Movements Through Time and Place

Shalimar. A story of place and migration, Davina Quinlivan
(169pp, £16.00, hbck, Little Toller)
Ghosts of My Life. Writings on Depression, Hauntology and Lost Futures
(252pp, £13.99, Zero Classics)

Davina Quinlivan’s non-fiction book is part memoir, part geography, part family history, part philosophical self-exploration. It is moving, lyrical, personal and immensely readable. The book moves from Burma and India to the London suburbs, on to Surrey and then Devon, where the author is currently settled with her partner and children. En route she explores place and considers when that becomes home: how to become adopted by a new place and different culture, how to negotiate difference, in all its forms.

What emerges throughout the book is that we are made from and contain our past. Quinlivan carries Asian memories, stories and attitudes despite having been brought up in West London, and these merge, change and inform the places she adopts. So her father may have picked mangos as a child, but she has to negotiate a suburban apple tree and later learn the names of the trees in the woods near to her home. Yes, there were temples and Indian communities in London, but there are also myriad other races and religions all (mostly) jogging along together. And this is not the case the Devon villages: she is aware of being other, even as she is accepted by and engages with the community.

Sometimes her familial stories are strange and awkward, almost asides about distant aunts or perhaps imaginary memories, told to the reader third hand. Sometimes, as Quinlivan digs into herself to express how she feels about things, she adopts a magic realist style, where the Green Man is as likely to appear as a Devonian neighbour or Hindu god. Everything is made strange, seen anew, or considered in almost hyperreal way: Quinlivan teaches and writes about film and cinema, and brings a sense of that medium to her writing.

Mostly, she is able – just as films facilitate – to travel in time and place, combining strands of thought to reflect on the juxtapositions, the differences, the way we live our lives. She is self-aware and an author who pays attention to each and every thing around her: nature, others, history and how place is affected by everything. And how each of us, including herself, responds to place, how each of us carries a familial and cultural history with us. She may have not been able to return to Shalimar, the name of an earlier family house, but she has recreated it for herself and found a kind of peace, migrant though she proudly remains.

Mark Fisher’s work continues to gain critical acclaim and readers, even though he is dead. Zero Books have reissued his 2014 collection of essays, Ghosts of My Life, as a Zero Classic, with a new introduction and afterword. I expect Fisher to be canonized at any moment, his cultdom having already been established by the publication of k-punk, a vast gathering of collected and unpublished writings, and Postcapitalist Desire a planned and unwritten book he was working on through a series of lectures; the book is based on his lecture notes.

Facetiousness aside, I don’t think this is Fisher’s best book. I’d muddled it up with a later volume, The Weird and the Eerie, a much stronger work. Reading this through again it feels very much of its time, and very much a compilation of previously published articles and reviews. A lot of it seems like enthusiasms from the time as Fisher discusses the TV programme Life on Mars, David Peace’s novels, the later music of John Foxx, and enthuses about The Caretaker, Burial and other dubstep and jungle artists. Even a serious piece on Jimmy Savile now seems dated and somewhat obvious, even though it develops a coherent and powerful argument about celebrity, power and nostalgia.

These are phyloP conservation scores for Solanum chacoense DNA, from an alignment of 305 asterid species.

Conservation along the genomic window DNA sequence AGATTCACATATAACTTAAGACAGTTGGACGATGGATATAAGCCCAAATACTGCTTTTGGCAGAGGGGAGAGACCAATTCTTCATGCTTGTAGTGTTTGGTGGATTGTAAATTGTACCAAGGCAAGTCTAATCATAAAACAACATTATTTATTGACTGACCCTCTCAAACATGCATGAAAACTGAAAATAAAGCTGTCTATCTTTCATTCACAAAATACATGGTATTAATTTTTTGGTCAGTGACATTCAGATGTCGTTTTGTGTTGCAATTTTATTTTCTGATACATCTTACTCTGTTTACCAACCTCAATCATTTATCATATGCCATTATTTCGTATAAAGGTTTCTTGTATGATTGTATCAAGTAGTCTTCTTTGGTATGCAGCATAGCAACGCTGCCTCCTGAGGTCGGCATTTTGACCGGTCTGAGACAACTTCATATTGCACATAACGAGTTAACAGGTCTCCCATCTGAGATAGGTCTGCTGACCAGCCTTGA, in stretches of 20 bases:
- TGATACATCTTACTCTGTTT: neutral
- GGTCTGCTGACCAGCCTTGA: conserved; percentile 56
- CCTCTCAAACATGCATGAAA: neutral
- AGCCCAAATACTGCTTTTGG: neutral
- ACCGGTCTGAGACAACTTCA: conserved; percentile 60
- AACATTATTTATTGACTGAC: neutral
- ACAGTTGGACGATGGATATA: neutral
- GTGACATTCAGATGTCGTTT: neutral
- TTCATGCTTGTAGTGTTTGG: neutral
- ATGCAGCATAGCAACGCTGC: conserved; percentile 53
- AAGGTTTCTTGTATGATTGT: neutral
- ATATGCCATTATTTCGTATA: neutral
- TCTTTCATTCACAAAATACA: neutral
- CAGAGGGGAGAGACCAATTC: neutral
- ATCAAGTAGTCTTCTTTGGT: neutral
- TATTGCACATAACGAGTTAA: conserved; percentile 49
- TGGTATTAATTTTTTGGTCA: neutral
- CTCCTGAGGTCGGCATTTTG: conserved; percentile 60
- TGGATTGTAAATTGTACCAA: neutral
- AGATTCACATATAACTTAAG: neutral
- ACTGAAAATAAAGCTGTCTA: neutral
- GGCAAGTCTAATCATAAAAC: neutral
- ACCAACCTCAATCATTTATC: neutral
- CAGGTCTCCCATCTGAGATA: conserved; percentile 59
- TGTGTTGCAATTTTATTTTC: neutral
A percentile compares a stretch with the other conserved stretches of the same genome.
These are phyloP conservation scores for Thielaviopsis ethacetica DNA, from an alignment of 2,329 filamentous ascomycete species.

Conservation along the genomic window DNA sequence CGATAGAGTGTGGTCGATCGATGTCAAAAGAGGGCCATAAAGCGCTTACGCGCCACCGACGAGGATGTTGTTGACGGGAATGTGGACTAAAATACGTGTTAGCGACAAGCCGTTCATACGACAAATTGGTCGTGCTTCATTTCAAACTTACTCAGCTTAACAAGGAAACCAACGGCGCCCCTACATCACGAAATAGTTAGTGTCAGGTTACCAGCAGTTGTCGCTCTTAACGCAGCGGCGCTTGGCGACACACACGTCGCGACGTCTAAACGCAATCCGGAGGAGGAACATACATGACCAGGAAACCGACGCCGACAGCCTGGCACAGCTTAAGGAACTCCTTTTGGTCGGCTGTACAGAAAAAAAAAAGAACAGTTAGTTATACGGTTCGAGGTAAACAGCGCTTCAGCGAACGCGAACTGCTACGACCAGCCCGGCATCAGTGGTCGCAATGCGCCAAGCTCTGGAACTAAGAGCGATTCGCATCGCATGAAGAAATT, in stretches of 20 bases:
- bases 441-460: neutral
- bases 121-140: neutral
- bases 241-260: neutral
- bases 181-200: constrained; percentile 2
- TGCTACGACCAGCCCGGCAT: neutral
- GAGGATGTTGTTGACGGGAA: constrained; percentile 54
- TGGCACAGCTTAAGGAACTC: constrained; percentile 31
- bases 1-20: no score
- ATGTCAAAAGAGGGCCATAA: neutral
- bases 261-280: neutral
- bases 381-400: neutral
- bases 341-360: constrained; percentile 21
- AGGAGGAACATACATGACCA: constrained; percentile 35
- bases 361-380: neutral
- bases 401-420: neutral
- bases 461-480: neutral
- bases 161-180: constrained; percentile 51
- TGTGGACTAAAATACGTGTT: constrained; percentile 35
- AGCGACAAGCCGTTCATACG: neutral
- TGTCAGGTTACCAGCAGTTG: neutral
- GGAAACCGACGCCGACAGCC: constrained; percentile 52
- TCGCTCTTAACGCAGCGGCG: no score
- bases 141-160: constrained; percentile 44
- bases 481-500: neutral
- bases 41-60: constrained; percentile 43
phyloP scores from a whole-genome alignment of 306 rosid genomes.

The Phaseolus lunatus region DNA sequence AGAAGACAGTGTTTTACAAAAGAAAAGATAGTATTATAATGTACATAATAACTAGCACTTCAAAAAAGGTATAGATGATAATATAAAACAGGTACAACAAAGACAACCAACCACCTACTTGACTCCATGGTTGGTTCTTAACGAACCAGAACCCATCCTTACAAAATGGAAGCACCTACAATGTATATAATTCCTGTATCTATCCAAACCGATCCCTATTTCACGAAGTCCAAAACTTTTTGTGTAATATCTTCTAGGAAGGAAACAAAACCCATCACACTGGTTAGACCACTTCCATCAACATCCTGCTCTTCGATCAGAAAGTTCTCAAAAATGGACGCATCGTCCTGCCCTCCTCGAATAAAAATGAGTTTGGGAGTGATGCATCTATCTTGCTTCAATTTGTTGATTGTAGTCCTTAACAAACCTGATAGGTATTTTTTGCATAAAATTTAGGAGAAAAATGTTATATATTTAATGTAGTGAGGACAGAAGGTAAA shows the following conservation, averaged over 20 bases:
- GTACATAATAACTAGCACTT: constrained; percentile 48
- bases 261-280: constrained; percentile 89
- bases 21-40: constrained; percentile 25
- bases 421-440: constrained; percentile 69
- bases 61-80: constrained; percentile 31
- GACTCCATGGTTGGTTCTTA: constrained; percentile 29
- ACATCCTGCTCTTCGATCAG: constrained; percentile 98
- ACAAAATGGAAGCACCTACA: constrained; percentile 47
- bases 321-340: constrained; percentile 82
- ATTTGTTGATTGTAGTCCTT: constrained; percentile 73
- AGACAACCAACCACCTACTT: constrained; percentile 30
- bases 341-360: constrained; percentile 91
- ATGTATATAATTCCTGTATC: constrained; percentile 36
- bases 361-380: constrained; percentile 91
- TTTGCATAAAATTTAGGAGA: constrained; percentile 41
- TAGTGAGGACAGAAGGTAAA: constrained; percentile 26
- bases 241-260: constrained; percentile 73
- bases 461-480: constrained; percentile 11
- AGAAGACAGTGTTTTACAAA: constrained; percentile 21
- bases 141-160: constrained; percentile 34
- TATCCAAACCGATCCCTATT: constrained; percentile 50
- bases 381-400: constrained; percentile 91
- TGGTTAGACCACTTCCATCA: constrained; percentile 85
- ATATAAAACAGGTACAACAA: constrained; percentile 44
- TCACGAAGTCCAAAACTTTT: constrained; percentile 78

These are all themes Fisher returns too throughout his writing, and when he considers music or films or books that seem more established or lasting, – such as Patrick Keiller’s films, Joy Division, Sebald and Le Carré’s Smiley – he has lots to say, and lots of critical and contextual material to work with. Elsewhere he sometimes resorts to enthusing and recycling political opinion, or using the then hip lens of ‘hauntology’ to discuss his subjects.

What is excellent though, are the two new essays, although there still seems an element of backslapping going on. Matt Colquhoun’s Introduction contextualises Fisher’s work and makes a strong case (even if I disagree) for Ghosts of My Life being a foundational book for the author. It also acknowledges the ‘paradoxes and contradictions of Fisher’s thought’, which he suggests ‘weave a psychedelic and atemporal tapestry’ that engage with spectres of lost futures’ are sent to us from the past.

Colquhoun, who edited Postcapitalist Desire and wrote a book on ‘mourning, melancholy and Mark Fisher’ after his untimely death, has helped sustain what Simon Reynolds in his Afterword calls ‘the Fisherati’; however, both authors were in dialogue with Fisher, and Reynolds concept of nostalgia and revisiting the past arriving sooner than ever, and the resulting book Retromania, informed some of Fisher’s ideas. Reynolds is not scared to criticise Fisher’s work as he attempts to understand the despair and social and political decline and despair that drove Fisher to suicide, declaring that readers must ‘find new ways to balance pessimism of the intellect and optimism of the will, the need for realism and the imperative to dream a new reality’. It is, he implies, what Fisher would have wanted, and what his ghost talk continues to facilitate.



Rupert Loydell

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